This is a story of two Old Etonians: one is Mayor of London and was the year above the other at Eton; the other is Leader of the Conservative Party, wants to be Prime Minister, and is nervously watching his back because the first Old Etonian makes no secret of being after his job.
This might be amusing to watch, if the consequences were not to serious.
But now the rivalry is jeopardising London’s future (and as London is the engine of the UK economy is in consequence undermining the national interest).
We have already learned about how luke-warm the response has been to the Mayor of London’s repeated pleas about the depth of the Conservative commitment to Crossrail, the vital London rail link which is the minimum necessary to keep London moving during the next decade. A recent campaigning event degenerated into farce as Mayor Boris Johnson tried to get Conservative Leader to give an unequivocal commitment to the Crossrail scheme. David Cameron kept avoiding the question (although this is a fairly common response from him to almost every issue that is raised with him).
Now, however, the Tory’s Shadow London Minister, Justine Greening, has let the cat out of the bag. In an interview on LBC this morning, she did give a straight answer to the question and it was not good news.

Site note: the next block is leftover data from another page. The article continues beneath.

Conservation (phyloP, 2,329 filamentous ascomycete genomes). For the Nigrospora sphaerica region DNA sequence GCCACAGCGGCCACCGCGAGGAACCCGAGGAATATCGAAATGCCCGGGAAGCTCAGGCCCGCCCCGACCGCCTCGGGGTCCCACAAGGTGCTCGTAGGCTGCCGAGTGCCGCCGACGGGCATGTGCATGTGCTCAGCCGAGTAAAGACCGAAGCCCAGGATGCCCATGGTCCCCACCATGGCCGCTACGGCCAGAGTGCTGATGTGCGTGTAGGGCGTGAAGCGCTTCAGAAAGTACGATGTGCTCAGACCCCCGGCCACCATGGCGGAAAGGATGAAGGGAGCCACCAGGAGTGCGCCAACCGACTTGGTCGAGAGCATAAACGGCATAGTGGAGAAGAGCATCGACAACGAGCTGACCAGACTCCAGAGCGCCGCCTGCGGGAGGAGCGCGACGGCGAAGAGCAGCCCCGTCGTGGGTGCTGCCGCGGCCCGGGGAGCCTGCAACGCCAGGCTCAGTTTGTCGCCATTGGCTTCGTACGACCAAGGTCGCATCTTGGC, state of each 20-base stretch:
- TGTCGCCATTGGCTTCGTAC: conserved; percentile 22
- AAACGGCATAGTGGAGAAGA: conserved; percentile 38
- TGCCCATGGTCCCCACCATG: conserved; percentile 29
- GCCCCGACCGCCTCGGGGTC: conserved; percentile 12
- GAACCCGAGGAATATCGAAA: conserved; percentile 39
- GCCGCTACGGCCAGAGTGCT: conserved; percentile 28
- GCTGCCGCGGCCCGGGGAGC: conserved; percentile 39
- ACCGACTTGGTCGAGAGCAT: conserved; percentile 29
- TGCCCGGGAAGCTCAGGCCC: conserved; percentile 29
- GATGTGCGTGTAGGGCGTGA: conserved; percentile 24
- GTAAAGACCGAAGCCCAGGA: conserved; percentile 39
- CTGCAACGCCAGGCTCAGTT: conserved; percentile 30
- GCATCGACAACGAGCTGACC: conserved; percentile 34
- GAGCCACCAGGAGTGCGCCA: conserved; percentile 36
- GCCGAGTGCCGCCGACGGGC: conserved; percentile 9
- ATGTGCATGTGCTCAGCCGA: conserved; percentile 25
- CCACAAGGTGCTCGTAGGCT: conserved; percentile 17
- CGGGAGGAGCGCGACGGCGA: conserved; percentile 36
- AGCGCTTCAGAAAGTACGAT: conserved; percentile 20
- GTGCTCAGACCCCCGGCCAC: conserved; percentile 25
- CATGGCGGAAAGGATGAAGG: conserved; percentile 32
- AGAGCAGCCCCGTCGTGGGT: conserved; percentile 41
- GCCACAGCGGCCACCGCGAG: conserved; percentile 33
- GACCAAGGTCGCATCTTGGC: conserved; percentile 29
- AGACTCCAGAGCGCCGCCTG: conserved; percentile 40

Here is the transcript:
> Thursday, April 15th 2010 09.25
> Speakers Nick Ferrari
> Justine Greening
> NF: Let’s go the Conservatives first. Your stance on Crossrail?
> Justine Greening.
> JG: We’ve always been very supportive of Crossrail. We recognise how
> important it is for London as well but what we can’t do before the
> election is finished is write a budget when we’re not in government. And
> so we, we can, we’ve said that we know it’s important, we know that the
> tube infrastructure and investing in, that’s important, but we can’t do a
> line by line budget because we are in such a parlous state with public
> NF: So Crossrail will continue but you don’t know how?
> JG: What, all I….
> NF: So it won’t continue?
> JG: We, we can’t, we can’t give a line by line budget on projects
> across government, including Crossrail. Everything’s up for review but we
> think it’s important.
> NF: I’m sure this is my stupidity. Will it continue or won’t it
> JG: I can’t give a guarantee that it will continue.
> NF: So it might not, it can go the other way? The Conservatives could
> scrap Crossrail?
> JG: It’s possible but at the end of the day we’ve always said that we
> think it’s important project and, and actually the reason this is
> important is we, we want to be responsible so we can’t pretend that we can
> write an entire budget outside of government. We’ve said we’ll do one
> within 50 days of getting into government if we get elected and we will
> then provide some clarity and certainty.
So now we know.
The future of London is not a priority for the Conservatives.
They are even prepared to jeopardise the national economy to perpetuate a playground squabble between two Old Etonians who seem never to have resolved their playground issues from 20 years ago.